After rejection of an initial state habeas corpus petition, Clark filed simultaneous state and federal applications for postconviction relief. Both petitions alleged ineffective assistance of counsel in five respects;7 presentation at the penalty phase of unfairly inflammatory testimony and closing argument regarding other crimes he committed amount to victim impact statements; improper dismissal for cause of prospective jurors due to their views on the death penalty; underrepresentation of blacks and hispanics in the venire violating the sixth amendment's fair cross-section requirement; vagueness in the Texas capital sentencing statute; and unconstitutionality of the statute as applied to him.8 Clark's federal petition further alleged a Batson9 violation at trial, and insanity precluding his execution. The district court dismissed Clark's federal petition without prejudice for failure to exhaust state remedies. The Texas Court of Criminal Appeals later adopted trial-court findings of fact and conclusions of law rejecting Clark's claims.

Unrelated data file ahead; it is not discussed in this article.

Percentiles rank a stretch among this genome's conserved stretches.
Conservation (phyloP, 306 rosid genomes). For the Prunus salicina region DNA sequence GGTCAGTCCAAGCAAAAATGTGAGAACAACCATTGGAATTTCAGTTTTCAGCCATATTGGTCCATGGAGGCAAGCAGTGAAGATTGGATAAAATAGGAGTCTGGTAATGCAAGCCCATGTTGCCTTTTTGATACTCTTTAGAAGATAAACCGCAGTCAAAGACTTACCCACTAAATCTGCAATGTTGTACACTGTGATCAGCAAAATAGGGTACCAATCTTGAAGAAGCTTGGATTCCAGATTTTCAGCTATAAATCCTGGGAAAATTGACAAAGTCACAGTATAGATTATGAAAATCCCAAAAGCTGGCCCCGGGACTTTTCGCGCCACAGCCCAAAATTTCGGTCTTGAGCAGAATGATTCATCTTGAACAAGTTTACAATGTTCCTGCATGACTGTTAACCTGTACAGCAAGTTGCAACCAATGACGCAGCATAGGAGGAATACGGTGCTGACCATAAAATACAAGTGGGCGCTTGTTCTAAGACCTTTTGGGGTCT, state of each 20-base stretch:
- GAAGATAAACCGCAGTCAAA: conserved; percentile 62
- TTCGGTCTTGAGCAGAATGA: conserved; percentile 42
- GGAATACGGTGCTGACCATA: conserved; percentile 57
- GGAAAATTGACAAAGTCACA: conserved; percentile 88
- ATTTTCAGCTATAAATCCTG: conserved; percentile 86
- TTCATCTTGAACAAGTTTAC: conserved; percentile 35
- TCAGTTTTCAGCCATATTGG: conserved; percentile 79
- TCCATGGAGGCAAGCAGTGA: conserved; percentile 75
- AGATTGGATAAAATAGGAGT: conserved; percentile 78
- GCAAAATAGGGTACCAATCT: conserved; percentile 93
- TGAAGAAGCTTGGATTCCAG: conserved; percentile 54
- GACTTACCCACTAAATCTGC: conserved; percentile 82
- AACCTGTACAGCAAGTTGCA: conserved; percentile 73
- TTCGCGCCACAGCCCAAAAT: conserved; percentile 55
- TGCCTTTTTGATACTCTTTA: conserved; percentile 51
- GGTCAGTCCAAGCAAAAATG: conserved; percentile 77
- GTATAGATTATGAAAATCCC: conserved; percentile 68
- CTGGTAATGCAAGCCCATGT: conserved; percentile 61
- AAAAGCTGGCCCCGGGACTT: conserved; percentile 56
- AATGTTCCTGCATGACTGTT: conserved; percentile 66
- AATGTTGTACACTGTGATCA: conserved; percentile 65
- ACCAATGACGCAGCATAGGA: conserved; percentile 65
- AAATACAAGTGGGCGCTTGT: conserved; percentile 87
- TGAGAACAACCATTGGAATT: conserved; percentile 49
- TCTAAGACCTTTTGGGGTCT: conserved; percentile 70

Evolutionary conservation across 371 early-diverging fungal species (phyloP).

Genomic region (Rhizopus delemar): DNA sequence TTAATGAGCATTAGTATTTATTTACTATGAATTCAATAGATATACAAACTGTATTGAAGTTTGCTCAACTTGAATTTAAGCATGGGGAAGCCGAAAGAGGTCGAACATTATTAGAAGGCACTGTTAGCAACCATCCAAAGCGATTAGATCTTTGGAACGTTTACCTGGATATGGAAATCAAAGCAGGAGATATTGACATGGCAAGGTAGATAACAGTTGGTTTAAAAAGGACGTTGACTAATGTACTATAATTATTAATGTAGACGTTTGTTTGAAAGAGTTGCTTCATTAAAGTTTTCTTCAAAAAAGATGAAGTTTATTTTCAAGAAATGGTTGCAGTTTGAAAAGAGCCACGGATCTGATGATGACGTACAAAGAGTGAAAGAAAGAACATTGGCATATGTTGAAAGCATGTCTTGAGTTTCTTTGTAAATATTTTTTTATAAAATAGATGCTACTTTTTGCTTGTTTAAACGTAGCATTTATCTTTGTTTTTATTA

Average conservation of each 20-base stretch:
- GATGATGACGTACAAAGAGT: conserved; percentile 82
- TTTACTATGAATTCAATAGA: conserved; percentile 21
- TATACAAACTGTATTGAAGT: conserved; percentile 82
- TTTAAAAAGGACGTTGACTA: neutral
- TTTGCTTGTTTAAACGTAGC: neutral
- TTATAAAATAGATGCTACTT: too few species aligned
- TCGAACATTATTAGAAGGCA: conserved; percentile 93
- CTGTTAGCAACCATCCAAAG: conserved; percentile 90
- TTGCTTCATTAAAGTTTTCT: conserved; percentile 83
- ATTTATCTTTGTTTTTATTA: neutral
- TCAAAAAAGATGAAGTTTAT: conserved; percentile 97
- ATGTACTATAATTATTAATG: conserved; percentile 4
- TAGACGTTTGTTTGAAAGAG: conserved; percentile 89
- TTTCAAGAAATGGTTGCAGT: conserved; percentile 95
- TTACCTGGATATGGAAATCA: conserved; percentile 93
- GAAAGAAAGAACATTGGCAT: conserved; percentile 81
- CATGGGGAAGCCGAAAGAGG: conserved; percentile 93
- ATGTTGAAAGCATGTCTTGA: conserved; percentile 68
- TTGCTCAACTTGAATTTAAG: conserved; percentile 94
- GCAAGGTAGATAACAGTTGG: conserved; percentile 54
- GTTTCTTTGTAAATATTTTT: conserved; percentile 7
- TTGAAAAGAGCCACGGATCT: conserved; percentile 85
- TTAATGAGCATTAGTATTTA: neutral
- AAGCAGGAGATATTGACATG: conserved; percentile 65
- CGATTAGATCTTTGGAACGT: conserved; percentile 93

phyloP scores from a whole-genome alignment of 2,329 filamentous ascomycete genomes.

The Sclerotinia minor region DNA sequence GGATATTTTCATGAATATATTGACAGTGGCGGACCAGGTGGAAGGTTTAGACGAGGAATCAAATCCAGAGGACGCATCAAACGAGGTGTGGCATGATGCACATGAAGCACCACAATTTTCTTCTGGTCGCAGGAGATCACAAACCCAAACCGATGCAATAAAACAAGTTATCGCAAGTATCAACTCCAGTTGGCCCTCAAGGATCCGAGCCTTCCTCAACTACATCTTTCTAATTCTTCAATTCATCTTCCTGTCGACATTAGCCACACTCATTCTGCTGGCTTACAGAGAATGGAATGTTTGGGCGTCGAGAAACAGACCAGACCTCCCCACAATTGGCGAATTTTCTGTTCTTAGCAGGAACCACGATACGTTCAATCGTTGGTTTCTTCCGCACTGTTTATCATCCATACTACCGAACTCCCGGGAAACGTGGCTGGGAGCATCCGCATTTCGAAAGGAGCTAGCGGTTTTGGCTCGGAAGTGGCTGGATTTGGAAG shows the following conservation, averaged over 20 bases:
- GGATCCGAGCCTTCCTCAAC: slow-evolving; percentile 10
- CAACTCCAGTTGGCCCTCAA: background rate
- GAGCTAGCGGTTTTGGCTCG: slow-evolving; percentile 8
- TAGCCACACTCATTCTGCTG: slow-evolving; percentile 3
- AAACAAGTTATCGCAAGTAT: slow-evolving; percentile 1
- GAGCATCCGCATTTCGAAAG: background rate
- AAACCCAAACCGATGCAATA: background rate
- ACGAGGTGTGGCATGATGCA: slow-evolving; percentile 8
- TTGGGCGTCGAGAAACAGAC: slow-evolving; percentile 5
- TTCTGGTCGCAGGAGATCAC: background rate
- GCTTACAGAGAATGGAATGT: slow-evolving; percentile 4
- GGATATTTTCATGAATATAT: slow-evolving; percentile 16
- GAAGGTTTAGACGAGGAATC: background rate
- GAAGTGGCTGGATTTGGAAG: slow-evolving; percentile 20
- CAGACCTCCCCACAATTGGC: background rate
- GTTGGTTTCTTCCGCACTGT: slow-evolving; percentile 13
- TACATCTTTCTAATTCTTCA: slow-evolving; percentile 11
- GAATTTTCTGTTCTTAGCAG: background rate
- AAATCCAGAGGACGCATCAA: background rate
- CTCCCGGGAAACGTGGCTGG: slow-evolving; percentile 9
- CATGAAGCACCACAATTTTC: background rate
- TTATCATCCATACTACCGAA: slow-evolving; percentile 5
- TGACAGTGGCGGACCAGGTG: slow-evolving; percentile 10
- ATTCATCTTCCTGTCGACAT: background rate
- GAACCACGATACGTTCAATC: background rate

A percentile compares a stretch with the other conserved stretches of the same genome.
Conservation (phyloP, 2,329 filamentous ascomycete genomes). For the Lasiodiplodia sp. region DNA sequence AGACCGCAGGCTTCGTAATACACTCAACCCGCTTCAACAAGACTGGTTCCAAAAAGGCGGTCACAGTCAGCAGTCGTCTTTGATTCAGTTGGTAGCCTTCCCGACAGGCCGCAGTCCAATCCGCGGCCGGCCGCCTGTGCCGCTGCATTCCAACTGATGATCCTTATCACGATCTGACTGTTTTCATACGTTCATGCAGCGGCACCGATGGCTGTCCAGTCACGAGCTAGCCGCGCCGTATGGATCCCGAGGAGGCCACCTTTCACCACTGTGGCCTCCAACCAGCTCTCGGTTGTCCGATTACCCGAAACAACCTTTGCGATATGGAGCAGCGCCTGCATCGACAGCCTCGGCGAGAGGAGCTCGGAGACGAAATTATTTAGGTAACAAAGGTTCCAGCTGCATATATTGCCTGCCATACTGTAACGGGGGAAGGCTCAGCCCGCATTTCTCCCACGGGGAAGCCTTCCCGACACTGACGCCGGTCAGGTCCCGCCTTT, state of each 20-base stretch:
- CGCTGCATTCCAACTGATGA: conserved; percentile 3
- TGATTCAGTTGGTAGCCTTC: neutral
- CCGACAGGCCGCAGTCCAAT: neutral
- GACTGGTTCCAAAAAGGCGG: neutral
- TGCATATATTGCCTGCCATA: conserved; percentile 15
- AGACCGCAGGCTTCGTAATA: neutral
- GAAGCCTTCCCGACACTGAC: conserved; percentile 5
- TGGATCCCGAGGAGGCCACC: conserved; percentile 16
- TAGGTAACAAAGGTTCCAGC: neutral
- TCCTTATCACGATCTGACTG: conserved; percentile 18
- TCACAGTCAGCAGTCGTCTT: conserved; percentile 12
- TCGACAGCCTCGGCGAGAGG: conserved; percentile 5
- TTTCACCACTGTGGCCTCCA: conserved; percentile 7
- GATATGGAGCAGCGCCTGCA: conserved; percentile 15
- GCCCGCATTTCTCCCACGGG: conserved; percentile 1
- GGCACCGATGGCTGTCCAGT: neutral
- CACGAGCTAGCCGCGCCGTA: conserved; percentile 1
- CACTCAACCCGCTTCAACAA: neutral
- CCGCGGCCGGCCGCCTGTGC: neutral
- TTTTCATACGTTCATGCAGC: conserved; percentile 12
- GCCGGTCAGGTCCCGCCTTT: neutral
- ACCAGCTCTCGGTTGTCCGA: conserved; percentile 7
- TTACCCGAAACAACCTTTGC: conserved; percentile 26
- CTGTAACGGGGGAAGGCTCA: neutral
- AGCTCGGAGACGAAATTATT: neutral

Clark then filed the instant petition under 28 U.S.C. Sec. 2254, restating the claims asserted in his first federal application and adding an ineffective assistance of counsel claim arising from his trial attorney's failure to challenge racially-motivated use of peremptory strikes. The district court concluded that because Clark had presented evidence at the penalty phase with mitigating force beyond the scope of the Texas special issues, Penry required vacatur of his death sentence, but denied relief without an evidentiary hearing on the 14 other grounds asserted in his petition. Both parties timely appealed.
1. The Penry Claim